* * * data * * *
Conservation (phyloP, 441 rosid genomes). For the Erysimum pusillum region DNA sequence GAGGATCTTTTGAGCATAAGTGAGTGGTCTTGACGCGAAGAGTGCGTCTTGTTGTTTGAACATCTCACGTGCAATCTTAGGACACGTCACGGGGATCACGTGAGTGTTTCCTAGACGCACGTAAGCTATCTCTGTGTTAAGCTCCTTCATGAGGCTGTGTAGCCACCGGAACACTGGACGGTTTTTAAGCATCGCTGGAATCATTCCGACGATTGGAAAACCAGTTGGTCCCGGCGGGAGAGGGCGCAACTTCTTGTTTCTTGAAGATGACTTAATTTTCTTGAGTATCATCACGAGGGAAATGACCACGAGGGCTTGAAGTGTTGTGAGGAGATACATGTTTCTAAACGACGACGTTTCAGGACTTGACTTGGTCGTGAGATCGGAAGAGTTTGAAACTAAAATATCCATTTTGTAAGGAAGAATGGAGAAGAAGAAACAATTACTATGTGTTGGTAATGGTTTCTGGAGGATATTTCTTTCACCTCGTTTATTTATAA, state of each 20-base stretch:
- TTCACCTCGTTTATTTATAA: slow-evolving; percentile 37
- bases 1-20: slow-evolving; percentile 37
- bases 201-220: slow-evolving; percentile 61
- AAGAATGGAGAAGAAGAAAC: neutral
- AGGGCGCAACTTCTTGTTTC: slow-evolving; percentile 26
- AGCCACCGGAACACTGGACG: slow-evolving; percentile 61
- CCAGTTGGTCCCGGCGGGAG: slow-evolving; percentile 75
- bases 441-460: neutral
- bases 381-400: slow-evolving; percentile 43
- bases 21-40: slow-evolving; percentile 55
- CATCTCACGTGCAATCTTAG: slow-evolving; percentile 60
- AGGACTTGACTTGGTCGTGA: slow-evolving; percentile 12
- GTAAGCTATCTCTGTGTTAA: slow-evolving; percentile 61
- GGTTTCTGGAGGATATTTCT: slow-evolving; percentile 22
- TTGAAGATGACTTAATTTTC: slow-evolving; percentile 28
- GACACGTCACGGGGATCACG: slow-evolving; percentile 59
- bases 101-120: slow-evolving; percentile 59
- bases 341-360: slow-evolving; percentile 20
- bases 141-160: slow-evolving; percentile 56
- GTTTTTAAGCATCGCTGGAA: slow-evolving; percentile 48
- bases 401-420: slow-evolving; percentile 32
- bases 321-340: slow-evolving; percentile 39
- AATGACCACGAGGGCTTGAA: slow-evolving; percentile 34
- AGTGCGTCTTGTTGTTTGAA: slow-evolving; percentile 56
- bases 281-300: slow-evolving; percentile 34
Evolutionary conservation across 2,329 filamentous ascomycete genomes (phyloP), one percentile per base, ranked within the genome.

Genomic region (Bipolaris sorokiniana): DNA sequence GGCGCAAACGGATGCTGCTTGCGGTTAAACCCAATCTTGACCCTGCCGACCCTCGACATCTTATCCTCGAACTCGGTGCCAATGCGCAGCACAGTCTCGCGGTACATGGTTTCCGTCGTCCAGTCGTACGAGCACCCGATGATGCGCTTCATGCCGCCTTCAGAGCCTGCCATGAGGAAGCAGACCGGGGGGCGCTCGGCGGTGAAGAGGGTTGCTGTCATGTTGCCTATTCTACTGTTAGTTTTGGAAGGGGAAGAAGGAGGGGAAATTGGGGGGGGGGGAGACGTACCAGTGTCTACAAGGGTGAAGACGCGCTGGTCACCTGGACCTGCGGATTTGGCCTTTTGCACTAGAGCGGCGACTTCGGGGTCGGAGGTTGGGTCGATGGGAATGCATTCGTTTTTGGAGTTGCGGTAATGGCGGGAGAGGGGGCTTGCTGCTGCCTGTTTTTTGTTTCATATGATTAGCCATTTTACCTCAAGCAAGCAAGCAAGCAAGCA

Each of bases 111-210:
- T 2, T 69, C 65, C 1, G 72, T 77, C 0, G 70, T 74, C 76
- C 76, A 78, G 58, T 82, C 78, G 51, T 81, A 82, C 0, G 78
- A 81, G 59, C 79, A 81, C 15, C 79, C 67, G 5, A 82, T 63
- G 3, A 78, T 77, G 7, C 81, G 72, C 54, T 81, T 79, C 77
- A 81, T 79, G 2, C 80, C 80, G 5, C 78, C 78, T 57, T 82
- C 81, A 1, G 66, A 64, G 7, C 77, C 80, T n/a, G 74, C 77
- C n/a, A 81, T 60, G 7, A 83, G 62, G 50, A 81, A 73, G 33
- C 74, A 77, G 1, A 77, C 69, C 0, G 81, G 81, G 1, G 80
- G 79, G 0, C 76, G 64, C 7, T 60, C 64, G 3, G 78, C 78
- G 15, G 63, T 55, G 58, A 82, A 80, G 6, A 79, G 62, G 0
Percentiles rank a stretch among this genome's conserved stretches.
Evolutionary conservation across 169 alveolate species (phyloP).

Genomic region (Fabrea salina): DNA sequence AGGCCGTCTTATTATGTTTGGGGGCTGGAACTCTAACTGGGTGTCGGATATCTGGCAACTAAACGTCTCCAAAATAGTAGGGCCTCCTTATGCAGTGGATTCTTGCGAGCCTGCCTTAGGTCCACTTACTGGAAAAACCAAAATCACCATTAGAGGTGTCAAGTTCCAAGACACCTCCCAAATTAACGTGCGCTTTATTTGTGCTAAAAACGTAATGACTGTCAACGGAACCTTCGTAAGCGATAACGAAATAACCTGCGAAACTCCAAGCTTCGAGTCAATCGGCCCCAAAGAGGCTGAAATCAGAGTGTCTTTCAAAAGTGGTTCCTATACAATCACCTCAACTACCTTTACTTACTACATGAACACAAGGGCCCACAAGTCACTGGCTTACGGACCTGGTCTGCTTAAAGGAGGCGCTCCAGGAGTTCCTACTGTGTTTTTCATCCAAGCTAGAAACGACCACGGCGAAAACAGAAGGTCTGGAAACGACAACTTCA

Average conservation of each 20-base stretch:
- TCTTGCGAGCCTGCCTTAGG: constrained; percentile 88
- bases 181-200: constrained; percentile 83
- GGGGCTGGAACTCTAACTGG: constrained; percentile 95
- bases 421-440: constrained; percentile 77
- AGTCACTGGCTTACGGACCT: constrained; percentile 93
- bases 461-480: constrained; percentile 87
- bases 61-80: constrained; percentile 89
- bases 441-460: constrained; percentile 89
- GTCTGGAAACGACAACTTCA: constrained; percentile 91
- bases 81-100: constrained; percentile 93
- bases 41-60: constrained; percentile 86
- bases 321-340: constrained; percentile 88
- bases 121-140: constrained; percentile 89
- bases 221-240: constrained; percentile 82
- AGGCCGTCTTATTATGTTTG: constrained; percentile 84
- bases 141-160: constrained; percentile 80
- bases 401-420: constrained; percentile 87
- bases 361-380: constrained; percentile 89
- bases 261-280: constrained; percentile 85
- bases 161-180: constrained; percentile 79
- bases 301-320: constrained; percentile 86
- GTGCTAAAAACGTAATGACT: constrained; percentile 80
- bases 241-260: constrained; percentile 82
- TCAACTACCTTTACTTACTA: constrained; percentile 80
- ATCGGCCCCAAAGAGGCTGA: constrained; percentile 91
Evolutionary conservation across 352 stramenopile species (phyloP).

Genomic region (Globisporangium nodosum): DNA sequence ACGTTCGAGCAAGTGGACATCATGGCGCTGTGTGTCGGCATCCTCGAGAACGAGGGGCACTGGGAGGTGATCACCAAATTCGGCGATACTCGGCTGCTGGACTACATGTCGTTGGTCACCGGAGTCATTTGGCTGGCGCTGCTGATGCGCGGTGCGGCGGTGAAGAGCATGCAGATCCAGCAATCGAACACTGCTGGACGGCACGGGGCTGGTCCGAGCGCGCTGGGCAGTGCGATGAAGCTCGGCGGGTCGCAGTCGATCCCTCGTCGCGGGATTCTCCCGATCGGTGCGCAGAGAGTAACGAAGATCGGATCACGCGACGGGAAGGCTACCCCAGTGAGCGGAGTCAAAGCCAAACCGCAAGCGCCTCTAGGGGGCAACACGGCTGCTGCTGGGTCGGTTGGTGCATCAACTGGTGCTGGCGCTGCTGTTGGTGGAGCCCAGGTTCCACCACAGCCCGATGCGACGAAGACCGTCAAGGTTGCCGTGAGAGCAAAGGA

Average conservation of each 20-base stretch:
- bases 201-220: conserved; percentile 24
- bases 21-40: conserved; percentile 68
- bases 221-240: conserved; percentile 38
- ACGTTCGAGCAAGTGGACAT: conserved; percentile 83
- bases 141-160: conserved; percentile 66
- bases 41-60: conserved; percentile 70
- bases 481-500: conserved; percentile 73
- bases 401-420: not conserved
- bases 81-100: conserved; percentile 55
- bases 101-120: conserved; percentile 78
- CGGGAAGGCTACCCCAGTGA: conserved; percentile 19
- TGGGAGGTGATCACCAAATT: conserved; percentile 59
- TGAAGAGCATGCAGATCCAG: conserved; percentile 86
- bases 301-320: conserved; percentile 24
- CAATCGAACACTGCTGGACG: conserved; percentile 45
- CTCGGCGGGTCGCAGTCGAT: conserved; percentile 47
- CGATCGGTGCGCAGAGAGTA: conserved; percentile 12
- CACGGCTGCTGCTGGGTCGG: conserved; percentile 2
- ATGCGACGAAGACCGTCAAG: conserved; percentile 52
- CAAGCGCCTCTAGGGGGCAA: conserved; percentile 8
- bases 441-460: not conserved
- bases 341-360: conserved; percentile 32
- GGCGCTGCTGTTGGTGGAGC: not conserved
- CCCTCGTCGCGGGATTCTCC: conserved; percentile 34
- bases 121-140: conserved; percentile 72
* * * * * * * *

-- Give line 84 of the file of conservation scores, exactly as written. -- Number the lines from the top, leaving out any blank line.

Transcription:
- TGAAGAGCATGCAGATCCAG: conserved; percentile 86